This Week in Pictures: Sept.17-23
This week, nightlife in New York City was disrupted as a bomb rattled the Chelsea neighborhood of Manhattan, injuring 29 people. Authorities rushed to the scene and soon after found another improvised explosive device blocks away that had failed to detonate. With anxiety sweeping the city that had marked the 15th anniversary of 9/11 just a week earlier, investigators were able to lift a fingerprint off the second device and connect it to Ahmad Khan Rahami, whom they detained on Monday morning.
Authorities also looked into any possible connection the Chelsea attack might have had to an explosion in Seaside Heights, New Jersey, that took place earlier Saturday. Yet another bomb was found on Monday morning in Elizabeth, New Jersey, when commuters reported a suspicious backpack that turned out to be filled with explosives. That bomb detonated while being examined by an NYPD bomb squad robot.
On the same night, St. Cloud, Minnesota, mall-goers were attacked by a knife-wielding man who injured nine people before being fatally shot by an off-duty police officer. Responsibility for the attack was claimed by an Islamic State-linked news agency.
With the first presidential debate looming, candidates Hillary Clinton and Donald Trump followed the news of the attacks through the week from the trail in various states. Speaking in front of the Congressional Black Caucus, President Barack Obama voiced a strong message, saying he would consider it a “personal insult” if African-American voters did not vote for Mrs. Clinton.
The sentiment came just days before two high-profile police shootings of black men took place in Tulsa, Oklahoma, and Charlotte, North Carolina, respectively.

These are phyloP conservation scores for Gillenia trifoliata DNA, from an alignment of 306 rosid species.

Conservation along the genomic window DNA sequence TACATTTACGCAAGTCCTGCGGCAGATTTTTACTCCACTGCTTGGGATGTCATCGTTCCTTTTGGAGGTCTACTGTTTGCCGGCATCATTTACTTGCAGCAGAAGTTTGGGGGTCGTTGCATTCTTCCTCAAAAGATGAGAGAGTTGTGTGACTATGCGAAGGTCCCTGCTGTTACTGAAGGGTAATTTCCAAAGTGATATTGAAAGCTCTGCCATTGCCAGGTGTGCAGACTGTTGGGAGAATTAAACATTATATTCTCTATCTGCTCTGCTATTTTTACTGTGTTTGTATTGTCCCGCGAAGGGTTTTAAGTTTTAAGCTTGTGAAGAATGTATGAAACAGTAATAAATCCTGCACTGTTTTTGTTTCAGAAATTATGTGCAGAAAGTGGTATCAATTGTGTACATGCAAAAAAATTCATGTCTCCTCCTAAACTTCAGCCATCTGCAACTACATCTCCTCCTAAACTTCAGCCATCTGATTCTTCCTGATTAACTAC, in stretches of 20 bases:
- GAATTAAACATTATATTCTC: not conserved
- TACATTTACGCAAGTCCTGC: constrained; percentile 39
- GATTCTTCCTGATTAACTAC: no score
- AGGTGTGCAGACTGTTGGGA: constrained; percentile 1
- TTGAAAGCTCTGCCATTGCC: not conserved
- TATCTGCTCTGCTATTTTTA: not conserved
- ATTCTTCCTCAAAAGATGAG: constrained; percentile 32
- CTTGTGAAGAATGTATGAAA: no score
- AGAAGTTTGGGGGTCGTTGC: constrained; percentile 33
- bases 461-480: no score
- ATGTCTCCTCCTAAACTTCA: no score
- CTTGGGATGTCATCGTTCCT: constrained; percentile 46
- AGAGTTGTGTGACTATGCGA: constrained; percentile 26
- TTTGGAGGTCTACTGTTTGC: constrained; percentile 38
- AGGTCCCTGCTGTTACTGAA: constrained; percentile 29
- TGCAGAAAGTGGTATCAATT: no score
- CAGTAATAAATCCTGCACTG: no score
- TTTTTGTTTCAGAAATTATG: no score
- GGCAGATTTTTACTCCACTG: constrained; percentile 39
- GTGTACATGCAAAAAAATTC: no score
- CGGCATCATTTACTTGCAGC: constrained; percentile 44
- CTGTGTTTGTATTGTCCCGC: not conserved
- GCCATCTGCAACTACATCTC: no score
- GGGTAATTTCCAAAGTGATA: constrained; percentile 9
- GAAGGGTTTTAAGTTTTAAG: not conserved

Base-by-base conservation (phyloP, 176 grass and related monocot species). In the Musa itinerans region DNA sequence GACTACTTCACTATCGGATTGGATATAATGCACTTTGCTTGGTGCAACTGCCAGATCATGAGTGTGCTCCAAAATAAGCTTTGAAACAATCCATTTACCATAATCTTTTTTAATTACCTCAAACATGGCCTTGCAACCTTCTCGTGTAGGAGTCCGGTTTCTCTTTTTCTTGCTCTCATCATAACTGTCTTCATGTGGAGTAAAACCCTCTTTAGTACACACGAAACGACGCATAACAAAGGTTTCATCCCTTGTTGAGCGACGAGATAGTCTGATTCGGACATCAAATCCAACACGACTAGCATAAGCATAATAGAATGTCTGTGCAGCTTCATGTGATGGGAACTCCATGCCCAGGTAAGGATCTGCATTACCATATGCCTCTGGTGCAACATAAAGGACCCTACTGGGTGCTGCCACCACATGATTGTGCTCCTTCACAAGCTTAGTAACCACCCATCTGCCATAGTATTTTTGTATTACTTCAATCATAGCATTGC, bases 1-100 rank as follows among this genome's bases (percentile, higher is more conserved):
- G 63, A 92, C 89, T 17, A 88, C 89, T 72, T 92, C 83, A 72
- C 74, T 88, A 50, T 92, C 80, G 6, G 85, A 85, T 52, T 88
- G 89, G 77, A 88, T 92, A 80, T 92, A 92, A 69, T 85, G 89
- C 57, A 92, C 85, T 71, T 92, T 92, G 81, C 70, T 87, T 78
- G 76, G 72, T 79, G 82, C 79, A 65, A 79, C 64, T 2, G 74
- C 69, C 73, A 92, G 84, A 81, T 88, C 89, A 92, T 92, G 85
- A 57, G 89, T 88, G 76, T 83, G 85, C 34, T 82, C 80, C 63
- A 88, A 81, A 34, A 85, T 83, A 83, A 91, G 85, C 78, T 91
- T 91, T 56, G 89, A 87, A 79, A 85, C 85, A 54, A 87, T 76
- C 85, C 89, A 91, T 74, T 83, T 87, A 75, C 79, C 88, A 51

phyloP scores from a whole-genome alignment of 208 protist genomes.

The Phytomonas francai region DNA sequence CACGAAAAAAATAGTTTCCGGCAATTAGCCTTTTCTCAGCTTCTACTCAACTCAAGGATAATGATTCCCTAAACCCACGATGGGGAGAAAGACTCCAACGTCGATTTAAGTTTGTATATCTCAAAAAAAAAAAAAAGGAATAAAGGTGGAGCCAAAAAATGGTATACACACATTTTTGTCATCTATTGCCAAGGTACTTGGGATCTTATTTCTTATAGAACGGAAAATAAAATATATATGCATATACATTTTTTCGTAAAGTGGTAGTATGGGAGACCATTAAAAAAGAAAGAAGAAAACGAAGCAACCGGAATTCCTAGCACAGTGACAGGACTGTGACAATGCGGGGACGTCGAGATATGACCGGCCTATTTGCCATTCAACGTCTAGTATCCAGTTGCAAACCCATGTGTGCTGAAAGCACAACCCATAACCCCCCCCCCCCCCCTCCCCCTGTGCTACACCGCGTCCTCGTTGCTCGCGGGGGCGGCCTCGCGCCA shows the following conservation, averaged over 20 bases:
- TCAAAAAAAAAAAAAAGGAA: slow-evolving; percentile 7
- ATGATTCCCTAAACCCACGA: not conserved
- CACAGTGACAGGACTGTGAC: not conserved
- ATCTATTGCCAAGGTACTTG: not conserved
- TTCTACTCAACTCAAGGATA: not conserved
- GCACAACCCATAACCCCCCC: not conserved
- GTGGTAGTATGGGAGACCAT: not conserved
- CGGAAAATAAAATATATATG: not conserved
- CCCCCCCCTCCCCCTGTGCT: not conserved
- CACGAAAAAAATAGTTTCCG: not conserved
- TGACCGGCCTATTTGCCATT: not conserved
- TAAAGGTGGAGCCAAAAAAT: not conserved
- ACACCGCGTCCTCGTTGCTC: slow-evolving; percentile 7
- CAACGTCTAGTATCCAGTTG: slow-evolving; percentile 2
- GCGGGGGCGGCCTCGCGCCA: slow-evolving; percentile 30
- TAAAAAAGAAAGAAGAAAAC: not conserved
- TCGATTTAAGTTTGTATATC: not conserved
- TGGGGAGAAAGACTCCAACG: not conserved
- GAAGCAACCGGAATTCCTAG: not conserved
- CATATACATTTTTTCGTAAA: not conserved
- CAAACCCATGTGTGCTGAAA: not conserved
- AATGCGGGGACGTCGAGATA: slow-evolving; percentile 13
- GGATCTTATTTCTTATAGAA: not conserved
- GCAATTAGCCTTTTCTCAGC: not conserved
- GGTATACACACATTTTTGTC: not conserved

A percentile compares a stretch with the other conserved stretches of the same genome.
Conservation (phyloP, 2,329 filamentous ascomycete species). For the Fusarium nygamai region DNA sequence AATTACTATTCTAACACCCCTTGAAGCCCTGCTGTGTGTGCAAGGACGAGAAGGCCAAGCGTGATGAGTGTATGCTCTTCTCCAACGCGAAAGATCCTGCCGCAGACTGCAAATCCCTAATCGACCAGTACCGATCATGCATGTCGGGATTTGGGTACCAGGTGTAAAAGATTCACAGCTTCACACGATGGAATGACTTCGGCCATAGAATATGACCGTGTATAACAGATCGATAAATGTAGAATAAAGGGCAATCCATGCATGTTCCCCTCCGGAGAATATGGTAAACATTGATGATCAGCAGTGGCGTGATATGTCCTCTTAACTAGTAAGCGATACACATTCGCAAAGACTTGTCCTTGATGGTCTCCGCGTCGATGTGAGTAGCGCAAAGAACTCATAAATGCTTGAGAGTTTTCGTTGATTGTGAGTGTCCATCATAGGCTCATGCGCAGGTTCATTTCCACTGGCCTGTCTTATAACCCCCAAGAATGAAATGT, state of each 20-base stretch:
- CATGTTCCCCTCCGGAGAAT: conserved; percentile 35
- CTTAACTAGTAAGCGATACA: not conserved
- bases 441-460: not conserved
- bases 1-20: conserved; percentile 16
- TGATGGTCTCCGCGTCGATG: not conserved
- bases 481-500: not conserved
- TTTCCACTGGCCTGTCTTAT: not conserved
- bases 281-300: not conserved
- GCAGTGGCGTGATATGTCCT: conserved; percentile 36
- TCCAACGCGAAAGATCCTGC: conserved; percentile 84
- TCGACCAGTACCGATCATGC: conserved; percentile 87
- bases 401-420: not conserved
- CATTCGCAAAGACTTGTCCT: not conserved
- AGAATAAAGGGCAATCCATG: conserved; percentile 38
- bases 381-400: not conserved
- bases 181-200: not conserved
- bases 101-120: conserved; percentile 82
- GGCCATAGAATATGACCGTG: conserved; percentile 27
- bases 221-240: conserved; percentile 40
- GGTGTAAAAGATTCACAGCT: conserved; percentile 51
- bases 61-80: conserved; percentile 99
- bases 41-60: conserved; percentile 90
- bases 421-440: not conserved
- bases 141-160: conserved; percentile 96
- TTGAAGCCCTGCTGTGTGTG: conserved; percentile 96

The Tulsa officer who shot 40-year old Terence Crutcher, a black man who’s car had broken down, has been charged with first-degree manslaughter.
Meanwhile, tensions skyrocketed in North Carolina as protesters marched in the streets and clashed with police following the fatal police shooting of Keith L. Scott, a 43-year-old black man near the campus of University of North Carolina at Charlotte. The demonstrations became violent on Wednesday night — the second night of protests — when a man was shot by another civilian.
In South Africa, students from various universities were met by police as they demonstrated for their right to free education and protested inequality — a movement galvanized under the social media tag #FeesMustFall. The protests began when the minister of higher education announced fee increases for universities for 2017.
Dozens of protesters died in political demonstrations in the Democratic Republic of Congo when the governing administration postponed the presidential election.
As the week comes to a close, so too does one chapter of Barack Obama’s presidency. The commander in chief traveled to New York this week to give his final address to the U.N. General Assembly, where he recounted the progress made during his eight-year administration. The president also highlighted the problems we still face both internationally and as a nation, saying we are today living in a world defined by a paradox in which we are in many ways “less violent and more prosperous than ever before,” while continuing to be “filled with uncertainty, and unease, and strife.”
“I believe that at this moment we all face a choice,” Obama said. “We can choose to press forward with a better model of cooperation and integration. Or we can retreat into a world sharply divided, and ultimately in conflict, along age-old lines of nation and tribe and race and religion.”
He continued, “I want to suggest to you today that we must go forward, and not backward.”